Good article and your concerns are merited. For a country to be “introduced” to Wind Power Generation and the Wind Companies rhetoric one would think this is just a really good investment for the future of that country!
    In fact, your country will regret this “Green Energy” for many many reasons, and “clean, green, economical, power supply by wind is wrong on all accounts!
    This is nothing more than a huge money scam and an economic destructive Industry that has nothing more as it’s “aim” than to take over your power supply, money supply and in the end your lands and homes!
    Of course if you “trust” the United Nations and their “Sustainable Green Economy” (Agenda 21) they want Kenya to follow then by all means go ahead and embrace this “new” form of Energy Supply.
    My suggestion would be to run these guys out of your country on a rail!

  4. mwangy
    July 23, 2012 at 5:01 pm

    Reblogged this on Mwangy's Musings and commented:
    Awesome analysis

  5. August 14, 2012 at 6:40 pm

    Great and very incisive article, Tom.

    I wanted to correct one thing as I think you mistook power factor (which is the ratio of real power vs apparent power in an electrical system) with the plant capacity/availability factor (which is a measure of how much power the plant can actually produce over a given time.

    LTWP claims a capacity factor of 60%. Without having seen the wind profile for their location, this is an extremely high capacity factor for wind power as typical land-based wind power projects are in the range of 20-30% and off-shore wind farms are in the 30-40% range.

    In my view, the LTWP portends an even bigger risk to the country unless Kenya Power has a plan in place to for “firm up” the national grid using alternative technologies to compensate for the 40% of time when power from the plant won’t be available or diminished. The Kenyan grid cannot survive a loss of power of that amount (more than 15%) whether gradually or suddenly – we saw what happened the other day when we had to import 30 MW from Uganda to restart the grid. This might mean relying on ultra-expensive diesel-fed Emergency Power Plants when the wind farm output declines, which calls into question the environmental credentials of the project (diesel is a net contributor of carbon, which the CDM would be claiming to offset) and completely negates the project being a source of cheaper power (since pass-through fuel costs constitute the largest portion of the power bill/tariff in Kenya).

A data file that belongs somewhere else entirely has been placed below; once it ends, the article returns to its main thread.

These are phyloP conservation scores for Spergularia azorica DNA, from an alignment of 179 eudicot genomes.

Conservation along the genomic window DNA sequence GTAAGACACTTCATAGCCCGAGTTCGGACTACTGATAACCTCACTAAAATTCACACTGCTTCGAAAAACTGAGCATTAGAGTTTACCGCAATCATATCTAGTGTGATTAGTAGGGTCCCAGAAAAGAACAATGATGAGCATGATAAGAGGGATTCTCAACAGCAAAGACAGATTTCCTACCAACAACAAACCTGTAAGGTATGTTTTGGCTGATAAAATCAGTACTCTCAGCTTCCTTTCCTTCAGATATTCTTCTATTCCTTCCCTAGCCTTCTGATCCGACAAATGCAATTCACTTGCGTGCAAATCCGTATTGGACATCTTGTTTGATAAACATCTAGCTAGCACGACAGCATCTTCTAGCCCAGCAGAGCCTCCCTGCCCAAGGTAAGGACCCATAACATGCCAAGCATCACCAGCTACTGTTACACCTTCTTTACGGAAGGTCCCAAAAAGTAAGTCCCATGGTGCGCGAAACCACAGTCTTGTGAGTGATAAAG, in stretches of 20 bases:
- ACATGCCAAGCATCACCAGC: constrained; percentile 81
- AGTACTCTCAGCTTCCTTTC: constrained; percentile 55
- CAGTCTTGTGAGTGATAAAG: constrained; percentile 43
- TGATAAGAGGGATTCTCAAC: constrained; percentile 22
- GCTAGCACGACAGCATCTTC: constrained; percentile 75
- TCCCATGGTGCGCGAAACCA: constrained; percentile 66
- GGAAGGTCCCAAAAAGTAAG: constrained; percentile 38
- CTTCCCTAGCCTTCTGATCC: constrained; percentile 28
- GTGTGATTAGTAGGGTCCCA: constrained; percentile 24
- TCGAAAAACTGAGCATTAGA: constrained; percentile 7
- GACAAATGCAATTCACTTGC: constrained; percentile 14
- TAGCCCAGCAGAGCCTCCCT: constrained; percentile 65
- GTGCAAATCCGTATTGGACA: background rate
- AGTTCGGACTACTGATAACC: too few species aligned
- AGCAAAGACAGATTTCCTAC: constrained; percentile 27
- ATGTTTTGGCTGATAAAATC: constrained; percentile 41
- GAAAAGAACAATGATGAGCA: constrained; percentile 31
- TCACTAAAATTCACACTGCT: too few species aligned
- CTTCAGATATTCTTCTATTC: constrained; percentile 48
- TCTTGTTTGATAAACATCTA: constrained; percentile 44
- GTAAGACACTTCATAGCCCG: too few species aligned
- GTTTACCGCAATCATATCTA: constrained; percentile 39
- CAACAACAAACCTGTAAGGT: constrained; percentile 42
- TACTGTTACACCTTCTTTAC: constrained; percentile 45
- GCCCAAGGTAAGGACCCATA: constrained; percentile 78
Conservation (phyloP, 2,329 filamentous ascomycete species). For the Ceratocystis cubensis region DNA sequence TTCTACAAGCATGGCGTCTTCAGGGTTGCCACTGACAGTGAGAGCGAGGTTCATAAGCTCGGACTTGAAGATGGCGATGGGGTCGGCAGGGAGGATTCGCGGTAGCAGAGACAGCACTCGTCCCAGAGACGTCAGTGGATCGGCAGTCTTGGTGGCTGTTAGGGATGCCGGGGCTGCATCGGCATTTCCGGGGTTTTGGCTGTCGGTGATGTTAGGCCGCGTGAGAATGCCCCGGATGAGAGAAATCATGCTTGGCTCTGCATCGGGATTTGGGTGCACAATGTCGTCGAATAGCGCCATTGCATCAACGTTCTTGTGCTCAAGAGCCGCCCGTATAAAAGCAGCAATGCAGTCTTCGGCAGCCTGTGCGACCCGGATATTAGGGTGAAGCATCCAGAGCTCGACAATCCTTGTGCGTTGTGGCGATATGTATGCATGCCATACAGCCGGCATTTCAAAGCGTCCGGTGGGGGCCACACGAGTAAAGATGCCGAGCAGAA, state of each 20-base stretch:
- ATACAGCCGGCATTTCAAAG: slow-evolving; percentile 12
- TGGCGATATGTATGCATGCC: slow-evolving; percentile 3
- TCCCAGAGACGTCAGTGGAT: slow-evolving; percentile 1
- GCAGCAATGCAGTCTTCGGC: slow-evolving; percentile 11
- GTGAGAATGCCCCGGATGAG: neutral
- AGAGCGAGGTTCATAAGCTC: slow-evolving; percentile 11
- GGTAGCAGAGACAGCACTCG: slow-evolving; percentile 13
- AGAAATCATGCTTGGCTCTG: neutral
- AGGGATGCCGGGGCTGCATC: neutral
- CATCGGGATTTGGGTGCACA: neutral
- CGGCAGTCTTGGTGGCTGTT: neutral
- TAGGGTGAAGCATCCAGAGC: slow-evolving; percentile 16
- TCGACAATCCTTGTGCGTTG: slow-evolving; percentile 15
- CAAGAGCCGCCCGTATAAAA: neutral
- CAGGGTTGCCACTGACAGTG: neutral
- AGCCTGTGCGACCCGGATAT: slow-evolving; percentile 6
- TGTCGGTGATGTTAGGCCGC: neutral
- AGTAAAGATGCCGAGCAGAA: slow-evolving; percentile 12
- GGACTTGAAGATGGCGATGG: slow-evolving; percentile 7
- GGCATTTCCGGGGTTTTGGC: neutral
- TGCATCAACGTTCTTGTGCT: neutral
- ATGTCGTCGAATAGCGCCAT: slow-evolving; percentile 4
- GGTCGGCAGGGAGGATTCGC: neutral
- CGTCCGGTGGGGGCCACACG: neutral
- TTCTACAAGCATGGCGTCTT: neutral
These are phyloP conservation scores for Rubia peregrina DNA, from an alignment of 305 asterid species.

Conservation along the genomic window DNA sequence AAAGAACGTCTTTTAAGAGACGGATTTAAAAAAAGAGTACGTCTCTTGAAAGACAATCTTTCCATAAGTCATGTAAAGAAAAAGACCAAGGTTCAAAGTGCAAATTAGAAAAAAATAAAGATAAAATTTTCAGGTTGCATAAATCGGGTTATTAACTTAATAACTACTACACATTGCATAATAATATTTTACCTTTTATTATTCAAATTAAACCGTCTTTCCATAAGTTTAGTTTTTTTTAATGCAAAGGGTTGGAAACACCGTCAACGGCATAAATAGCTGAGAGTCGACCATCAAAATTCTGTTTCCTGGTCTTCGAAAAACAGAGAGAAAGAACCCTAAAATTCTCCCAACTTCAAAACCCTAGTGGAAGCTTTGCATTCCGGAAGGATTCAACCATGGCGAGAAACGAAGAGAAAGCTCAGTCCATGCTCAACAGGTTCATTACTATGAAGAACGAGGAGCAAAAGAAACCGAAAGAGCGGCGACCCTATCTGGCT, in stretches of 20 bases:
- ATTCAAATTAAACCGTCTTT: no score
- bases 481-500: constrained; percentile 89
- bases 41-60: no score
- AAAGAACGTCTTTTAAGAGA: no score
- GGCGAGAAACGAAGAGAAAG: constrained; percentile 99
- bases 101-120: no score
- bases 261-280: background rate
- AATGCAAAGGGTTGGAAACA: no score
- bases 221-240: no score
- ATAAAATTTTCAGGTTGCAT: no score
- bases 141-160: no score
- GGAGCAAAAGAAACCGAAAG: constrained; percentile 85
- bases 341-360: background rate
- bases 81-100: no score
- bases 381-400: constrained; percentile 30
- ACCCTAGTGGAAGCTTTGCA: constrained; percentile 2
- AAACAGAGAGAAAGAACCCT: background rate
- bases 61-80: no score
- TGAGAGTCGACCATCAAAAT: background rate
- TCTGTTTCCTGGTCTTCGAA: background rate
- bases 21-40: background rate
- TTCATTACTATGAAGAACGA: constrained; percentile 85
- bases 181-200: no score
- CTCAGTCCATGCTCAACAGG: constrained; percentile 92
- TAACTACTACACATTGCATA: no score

I think that the very least that should be done is for LTWP and Kenya Power to provide a study showing how the national grid will respond to the LTWP’s availability over a period of time and the mitigation measures to be taken to ensure no disruption.

    • August 15, 2012 at 9:15 am

      Thanks Evans for your comments. Much welcome. The article i read talked of power factor of 0.6 and not the capacity factor as you have clarified. Unless the article had also erroneously confused the two which i then propagated to my article. Thanks.

      • Evans
        August 16, 2012 at 7:32 am

        No problem, Tom. Keep up the good work!

  6. Climate Pete
    July 6, 2015 at 7:44 pm

    Tom is indeed misunderstanding what the expected 62% capacity factor means. You would connect transmission lines to handle 100% of the rated capacity of a generating source, in this case 310MW. However, these lines would be used only 62% of the time.

    Based on a $690 US contract price, a 5% interest rate (reasonable given the financial risk is low) and a 20 year repayment schedule, I estimate the cost of units of power to be 3.4 US cents per kWh. One presentation says this is 60% of the cost of new thermal (fossil fuel) generation. It is probably below the market priced fuel costs alone of (new or old) thermal generation as well, which means you get cheaper power with wind + thermal than you do with thermal alone.

    Far from being a problem, a combination of wind and hydro is, in fact ideal, provided the hydro is behind dams and not “run of the river” (which is take it or leave it like wind). When the wind is blowing you shut down hydro generation. When the wind stops you turn the hydro taps on – an ideal synnergy.

    The other point raised is whether you would have wind plus hydro or fossil fuel generating at the same time and have additional costs because you have to pay for both at once, even if you do not need it.

    This is unlikely to be a problem with Turkana. The wind blows down a funnel based on a constant temperature at a lake, and a temperature of a desert region which is going to heat up during the day and cool down at night. The wind, and therefore the power generated from it, is thus highly predictable, and there is no excuse for the grid controllers scheduling more generating capacity online at the same time than is required to handle expected variations in load and the possibility of single mechanical breakdown.

    • July 28, 2015 at 1:56 pm

      Sorry Pete hadnt see this comment in time to approve it. Based on the articles i read, they mentioned a power factor of 0.6 and not load factor. Also, the clarification on the dependability of the wind speed and blowing times has been clarified well by your comment. Thank you for the clarification and keep visiting the blog and commenting.

  1. September 15, 2014 at 4:28 pm